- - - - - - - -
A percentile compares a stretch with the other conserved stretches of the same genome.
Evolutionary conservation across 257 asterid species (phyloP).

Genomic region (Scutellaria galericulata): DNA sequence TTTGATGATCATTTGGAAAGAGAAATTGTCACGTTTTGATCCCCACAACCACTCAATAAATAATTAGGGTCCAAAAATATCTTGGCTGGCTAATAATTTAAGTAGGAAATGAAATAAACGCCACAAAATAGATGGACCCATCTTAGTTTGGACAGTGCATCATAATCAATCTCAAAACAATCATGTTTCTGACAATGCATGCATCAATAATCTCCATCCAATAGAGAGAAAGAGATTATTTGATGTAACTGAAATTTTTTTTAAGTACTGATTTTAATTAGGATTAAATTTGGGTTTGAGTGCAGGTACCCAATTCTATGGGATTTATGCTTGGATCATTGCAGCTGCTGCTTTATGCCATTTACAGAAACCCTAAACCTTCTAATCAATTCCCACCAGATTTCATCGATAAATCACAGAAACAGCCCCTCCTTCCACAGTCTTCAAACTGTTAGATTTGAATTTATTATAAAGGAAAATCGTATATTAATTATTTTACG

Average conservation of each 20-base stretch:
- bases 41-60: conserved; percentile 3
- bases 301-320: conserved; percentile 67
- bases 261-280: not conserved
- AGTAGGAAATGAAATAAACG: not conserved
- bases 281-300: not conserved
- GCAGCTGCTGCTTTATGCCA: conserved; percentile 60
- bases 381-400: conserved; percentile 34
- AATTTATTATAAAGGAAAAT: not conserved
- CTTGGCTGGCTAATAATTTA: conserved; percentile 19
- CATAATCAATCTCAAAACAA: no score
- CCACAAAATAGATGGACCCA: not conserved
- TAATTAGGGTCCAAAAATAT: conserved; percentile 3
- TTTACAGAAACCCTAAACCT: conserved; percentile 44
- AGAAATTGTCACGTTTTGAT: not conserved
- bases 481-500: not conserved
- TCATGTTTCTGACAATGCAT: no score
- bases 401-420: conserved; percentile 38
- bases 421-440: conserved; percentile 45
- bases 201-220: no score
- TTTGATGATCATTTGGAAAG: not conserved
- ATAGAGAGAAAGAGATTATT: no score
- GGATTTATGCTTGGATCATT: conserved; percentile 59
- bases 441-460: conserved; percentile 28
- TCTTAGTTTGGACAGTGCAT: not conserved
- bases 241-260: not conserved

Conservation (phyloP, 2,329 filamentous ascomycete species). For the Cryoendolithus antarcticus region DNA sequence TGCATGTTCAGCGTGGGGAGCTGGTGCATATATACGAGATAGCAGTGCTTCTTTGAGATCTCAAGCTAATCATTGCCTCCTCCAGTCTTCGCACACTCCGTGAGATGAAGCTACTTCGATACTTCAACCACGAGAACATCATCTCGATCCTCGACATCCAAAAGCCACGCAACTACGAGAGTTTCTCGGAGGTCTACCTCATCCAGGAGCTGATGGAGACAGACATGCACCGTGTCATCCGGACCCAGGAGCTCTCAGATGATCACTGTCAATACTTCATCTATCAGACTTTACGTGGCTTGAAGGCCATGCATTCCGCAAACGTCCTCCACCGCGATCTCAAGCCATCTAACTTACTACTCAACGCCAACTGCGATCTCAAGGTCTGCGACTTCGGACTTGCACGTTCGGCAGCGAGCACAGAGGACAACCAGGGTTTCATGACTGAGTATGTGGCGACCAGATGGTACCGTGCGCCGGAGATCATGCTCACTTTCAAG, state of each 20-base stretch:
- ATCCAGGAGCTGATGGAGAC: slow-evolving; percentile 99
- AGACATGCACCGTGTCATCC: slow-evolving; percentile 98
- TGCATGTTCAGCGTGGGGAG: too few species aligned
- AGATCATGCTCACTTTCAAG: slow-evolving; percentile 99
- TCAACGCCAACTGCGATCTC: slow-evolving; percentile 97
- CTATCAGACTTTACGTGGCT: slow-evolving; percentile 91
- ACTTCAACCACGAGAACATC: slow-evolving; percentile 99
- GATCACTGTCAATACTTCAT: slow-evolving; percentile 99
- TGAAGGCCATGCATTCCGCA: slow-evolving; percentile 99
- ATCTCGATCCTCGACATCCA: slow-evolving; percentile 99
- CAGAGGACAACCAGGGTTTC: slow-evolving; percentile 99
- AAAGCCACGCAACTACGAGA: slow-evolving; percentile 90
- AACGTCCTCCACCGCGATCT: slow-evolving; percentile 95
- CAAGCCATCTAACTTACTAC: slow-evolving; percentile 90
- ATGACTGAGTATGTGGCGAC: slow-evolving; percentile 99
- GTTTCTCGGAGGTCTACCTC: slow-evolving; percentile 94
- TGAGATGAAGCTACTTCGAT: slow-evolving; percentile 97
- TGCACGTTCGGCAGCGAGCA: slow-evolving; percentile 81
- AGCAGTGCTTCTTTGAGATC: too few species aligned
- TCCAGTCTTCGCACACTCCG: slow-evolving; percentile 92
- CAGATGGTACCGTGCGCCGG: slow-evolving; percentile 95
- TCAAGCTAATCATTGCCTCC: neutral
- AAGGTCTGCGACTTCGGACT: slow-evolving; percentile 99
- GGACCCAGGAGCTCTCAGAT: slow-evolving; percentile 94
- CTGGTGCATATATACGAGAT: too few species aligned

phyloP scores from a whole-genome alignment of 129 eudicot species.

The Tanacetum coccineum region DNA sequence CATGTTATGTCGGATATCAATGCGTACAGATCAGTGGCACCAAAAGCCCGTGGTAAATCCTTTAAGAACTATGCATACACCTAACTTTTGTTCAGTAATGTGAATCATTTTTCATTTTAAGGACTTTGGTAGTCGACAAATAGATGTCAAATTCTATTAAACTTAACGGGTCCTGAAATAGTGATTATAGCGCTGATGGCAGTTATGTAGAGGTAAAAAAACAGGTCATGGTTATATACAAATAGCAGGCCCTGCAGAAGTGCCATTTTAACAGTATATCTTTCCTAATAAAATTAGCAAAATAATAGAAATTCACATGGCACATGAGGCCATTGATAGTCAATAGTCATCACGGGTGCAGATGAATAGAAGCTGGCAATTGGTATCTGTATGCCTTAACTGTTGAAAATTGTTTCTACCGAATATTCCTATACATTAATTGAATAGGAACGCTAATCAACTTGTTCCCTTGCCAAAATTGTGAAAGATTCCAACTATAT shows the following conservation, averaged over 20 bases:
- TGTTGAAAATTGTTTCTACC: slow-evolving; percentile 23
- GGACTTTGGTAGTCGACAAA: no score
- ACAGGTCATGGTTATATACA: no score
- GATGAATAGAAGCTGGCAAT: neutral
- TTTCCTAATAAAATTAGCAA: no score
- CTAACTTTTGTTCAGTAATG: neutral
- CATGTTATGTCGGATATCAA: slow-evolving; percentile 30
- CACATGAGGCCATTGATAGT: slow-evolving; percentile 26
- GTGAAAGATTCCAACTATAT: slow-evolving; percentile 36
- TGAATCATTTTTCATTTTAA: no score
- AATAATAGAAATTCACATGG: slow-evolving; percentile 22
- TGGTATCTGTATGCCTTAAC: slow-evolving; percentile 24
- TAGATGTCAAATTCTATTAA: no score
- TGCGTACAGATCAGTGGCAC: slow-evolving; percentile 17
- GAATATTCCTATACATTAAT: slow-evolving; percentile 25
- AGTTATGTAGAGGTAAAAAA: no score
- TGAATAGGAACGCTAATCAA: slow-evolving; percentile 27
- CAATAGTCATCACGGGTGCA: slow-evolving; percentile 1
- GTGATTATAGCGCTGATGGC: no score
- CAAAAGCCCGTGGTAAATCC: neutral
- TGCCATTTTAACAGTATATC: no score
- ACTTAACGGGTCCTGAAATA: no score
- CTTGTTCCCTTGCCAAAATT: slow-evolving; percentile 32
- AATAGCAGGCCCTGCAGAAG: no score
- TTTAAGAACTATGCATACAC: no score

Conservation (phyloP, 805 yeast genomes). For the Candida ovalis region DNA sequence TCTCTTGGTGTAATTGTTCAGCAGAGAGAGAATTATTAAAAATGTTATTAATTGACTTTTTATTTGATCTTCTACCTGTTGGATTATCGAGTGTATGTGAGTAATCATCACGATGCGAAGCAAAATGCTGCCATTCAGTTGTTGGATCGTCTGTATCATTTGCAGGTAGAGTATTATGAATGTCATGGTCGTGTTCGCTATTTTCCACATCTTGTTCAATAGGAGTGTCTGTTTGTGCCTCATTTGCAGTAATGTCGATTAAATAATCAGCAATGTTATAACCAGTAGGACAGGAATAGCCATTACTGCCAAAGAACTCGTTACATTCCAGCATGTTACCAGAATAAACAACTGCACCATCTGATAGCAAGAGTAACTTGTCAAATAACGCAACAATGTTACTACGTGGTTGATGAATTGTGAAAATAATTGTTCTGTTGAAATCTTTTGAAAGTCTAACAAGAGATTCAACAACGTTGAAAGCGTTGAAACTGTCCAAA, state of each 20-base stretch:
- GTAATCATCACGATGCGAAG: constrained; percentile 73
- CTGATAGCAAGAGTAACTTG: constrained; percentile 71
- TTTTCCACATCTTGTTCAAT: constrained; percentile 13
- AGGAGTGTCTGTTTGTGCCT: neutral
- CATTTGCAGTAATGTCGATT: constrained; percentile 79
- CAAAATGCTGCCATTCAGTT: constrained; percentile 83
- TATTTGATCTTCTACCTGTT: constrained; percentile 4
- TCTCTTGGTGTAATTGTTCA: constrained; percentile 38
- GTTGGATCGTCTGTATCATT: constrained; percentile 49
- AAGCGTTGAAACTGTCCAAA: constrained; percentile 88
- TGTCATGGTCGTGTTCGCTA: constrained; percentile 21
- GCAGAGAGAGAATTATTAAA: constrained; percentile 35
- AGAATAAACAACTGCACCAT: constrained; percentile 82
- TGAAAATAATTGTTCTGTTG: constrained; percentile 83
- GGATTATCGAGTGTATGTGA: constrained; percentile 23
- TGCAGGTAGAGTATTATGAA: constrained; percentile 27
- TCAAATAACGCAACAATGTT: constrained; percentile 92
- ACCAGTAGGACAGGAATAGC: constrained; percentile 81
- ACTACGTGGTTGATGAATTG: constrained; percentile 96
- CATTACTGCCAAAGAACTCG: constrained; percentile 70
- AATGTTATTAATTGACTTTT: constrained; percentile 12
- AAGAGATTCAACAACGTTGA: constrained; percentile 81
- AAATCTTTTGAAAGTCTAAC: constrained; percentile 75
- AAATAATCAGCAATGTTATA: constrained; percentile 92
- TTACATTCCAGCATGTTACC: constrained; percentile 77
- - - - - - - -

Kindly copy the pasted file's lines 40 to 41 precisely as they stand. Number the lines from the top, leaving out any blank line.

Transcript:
- ATCTCGATCCTCGACATCCA: slow-evolving; percentile 99
- CAGAGGACAACCAGGGTTTC: slow-evolving; percentile 99